On Wednesday, Morden hosted the Canadian Animal Blood Bank at the local veterinary clinic. During this visit, nine dogs donated blood, contributing to a strong cause that has far-reaching benefits for dogs across Canada.

“The procedure involves owners bringing their dogs in, where we'll do a weight check and take a preliminary sample to ensure they have enough red cells and no underlying issues. We also conduct free heartworm and tick testing for our donors. Once everything checks out, we collect the blood through the jugular vein, which dogs tolerate quite well," said Michael Philippot, central operations manager with the Canadian Animal Blood Bank.

Each unit of blood collected from these canine donors has the potential to save up to four other dogs, providing essential life-saving support in emergencies and medical treatments. The process benefits both the recipient dogs and the donors. Should a donor dog ever need a blood transfusion in its lifetime, it is entitled to a free unit of blood component for every unit it has donated.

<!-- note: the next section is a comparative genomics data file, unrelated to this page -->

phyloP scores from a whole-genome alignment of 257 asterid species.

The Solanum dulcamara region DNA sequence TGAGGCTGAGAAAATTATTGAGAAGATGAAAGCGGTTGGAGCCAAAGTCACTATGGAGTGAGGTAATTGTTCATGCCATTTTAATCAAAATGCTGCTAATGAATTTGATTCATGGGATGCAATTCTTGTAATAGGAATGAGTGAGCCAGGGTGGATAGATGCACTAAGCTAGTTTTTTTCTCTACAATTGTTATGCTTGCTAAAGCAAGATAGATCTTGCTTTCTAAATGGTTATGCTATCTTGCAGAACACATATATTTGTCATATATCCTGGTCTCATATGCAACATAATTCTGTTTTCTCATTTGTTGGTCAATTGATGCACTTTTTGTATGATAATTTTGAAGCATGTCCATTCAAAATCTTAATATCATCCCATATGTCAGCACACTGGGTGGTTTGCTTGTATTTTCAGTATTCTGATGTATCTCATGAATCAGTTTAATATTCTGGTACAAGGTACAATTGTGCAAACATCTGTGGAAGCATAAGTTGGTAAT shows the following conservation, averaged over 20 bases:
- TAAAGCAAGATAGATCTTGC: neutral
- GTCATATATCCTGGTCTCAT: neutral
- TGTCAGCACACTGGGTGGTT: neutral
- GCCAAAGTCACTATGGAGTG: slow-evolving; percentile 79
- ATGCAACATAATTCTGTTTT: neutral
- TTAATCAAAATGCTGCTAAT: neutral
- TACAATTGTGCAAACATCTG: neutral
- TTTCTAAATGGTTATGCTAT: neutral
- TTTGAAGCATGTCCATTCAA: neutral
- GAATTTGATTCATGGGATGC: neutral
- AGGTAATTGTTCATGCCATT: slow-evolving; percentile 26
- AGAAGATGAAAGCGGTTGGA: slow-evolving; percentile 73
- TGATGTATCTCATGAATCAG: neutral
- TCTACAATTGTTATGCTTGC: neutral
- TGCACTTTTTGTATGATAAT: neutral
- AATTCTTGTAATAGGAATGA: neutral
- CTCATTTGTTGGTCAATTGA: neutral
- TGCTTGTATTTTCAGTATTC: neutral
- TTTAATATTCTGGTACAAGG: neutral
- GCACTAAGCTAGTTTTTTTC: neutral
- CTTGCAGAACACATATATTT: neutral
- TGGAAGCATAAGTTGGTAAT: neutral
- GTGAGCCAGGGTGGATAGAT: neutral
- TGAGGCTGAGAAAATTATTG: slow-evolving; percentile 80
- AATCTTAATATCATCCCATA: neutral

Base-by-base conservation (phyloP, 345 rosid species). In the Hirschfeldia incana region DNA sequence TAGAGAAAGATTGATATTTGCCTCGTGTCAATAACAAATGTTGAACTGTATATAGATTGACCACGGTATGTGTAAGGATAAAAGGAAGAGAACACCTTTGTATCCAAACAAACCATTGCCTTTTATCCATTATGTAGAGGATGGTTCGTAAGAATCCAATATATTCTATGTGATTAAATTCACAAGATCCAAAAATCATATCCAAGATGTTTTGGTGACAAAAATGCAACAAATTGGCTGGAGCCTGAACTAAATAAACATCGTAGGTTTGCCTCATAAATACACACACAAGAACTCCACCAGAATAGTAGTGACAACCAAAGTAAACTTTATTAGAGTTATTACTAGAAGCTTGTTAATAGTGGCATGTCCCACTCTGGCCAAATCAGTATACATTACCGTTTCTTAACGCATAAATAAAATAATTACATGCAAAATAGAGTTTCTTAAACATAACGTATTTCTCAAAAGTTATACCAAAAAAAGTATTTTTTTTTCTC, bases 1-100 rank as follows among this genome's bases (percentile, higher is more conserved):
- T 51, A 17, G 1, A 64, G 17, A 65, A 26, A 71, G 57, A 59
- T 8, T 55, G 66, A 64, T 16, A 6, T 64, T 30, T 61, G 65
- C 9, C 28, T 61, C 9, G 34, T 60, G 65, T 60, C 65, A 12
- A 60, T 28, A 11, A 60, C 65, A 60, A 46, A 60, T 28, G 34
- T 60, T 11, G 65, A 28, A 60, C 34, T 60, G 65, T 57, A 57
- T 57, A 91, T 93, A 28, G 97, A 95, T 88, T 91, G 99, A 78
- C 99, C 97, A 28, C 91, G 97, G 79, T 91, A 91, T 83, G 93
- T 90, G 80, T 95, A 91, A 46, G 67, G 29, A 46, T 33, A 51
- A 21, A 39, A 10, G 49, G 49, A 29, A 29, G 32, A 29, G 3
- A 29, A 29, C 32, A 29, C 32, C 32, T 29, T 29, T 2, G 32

Tim Hodge, who brought in his dog Tux, who is a universal blood donor, emphasized the importance of canine blood donation. “We think it's important for everyone to give blood. The whole process takes maybe 15 minutes. It's super quick and easy. Michael and his staff are really great. It's something that's really important that I think a lot of people aren't aware of.”

The donation process is straightforward and handled with care to ensure the comfort and safety of the canine donors. It involves shaving and cleaning a small area on the dog’s neck to access the jugular vein, from which approximately one pint (450 ml) of blood is collected. This procedure is safe, and dogs can donate blood once every three months.

Samantha Wiebe, a receptionist and assistant, shared her personal experience with her dog, a rescue who donated blood throughout his life and later needed a transfusion himself. “He was a universal donor, so a lot of his blood went towards saving those in emergencies. When he needed a transfusion, he got a free bag from the Canadian Animal Blood Bank. It was a relief and made me realize how important it was.”

To qualify as a donor, dogs must meet specific health and eligibility criteria: they should be healthy, up-to-date with vaccinations, between 1-8 years of age, and weigh at least 55 lbs. 

The contributions of these nine dogs will help save countless lives, highlighting the importance of four-legged friends in medical emergencies.